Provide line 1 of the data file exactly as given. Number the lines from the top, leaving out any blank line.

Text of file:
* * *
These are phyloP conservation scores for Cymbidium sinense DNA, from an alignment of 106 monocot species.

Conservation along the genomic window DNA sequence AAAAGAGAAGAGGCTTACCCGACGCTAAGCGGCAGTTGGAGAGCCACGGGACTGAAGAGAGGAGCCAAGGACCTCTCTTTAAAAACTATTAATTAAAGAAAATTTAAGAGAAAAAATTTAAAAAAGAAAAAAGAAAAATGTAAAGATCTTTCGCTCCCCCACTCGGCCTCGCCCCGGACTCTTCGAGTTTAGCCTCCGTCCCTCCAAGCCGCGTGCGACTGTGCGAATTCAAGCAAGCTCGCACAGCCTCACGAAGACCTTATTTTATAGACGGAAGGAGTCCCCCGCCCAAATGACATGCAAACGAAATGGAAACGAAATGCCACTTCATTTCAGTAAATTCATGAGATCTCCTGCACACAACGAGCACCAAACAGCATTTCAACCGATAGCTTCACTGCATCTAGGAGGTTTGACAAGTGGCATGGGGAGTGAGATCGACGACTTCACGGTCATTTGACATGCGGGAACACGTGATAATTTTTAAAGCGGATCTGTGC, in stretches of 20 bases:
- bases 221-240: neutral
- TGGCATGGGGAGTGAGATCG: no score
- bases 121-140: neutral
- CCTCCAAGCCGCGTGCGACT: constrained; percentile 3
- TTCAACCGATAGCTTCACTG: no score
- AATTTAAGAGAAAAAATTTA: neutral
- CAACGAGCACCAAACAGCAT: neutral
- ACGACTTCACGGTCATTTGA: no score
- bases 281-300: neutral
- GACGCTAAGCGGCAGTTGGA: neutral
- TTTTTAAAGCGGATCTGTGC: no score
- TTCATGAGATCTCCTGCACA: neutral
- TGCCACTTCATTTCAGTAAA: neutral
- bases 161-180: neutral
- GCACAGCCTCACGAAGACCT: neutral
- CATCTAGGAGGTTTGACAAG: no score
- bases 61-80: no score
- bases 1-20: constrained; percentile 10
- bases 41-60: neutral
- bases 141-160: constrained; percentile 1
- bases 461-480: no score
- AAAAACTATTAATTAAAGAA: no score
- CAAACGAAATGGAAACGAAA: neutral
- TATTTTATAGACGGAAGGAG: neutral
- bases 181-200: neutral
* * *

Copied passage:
These are phyloP conservation scores for Cymbidium sinense DNA, from an alignment of 106 monocot species.